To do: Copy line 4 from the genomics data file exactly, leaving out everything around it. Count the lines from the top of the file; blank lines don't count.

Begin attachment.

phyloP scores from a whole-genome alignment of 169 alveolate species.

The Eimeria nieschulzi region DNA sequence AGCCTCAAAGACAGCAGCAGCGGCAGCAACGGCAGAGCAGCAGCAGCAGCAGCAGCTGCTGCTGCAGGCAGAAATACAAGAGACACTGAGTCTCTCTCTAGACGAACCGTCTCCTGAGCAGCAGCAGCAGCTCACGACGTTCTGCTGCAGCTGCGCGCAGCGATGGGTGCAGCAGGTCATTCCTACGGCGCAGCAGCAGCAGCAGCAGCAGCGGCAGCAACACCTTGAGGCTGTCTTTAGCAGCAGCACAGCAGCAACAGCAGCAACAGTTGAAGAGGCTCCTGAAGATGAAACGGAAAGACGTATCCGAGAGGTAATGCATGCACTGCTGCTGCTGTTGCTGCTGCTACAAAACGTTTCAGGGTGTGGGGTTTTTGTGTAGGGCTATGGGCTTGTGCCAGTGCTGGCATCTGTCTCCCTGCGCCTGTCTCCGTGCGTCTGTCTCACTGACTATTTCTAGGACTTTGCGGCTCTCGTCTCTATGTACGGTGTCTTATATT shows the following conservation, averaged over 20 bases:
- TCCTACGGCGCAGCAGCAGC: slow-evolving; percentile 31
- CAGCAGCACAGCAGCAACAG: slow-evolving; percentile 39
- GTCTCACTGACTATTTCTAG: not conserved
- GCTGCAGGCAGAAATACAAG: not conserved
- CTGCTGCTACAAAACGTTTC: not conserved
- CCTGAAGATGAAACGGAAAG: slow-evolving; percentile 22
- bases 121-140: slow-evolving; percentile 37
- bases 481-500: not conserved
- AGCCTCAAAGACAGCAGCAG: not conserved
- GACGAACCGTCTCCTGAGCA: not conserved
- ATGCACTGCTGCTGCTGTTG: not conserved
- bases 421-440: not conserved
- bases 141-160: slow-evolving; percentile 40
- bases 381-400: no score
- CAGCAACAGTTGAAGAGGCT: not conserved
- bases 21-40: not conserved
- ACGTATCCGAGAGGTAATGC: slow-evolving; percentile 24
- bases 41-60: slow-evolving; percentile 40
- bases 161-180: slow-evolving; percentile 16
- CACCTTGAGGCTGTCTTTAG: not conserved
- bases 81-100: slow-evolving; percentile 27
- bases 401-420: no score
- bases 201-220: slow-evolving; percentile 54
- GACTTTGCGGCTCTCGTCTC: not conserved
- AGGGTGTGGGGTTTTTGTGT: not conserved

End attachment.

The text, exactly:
- CAGCAGCACAGCAGCAACAG: slow-evolving; percentile 39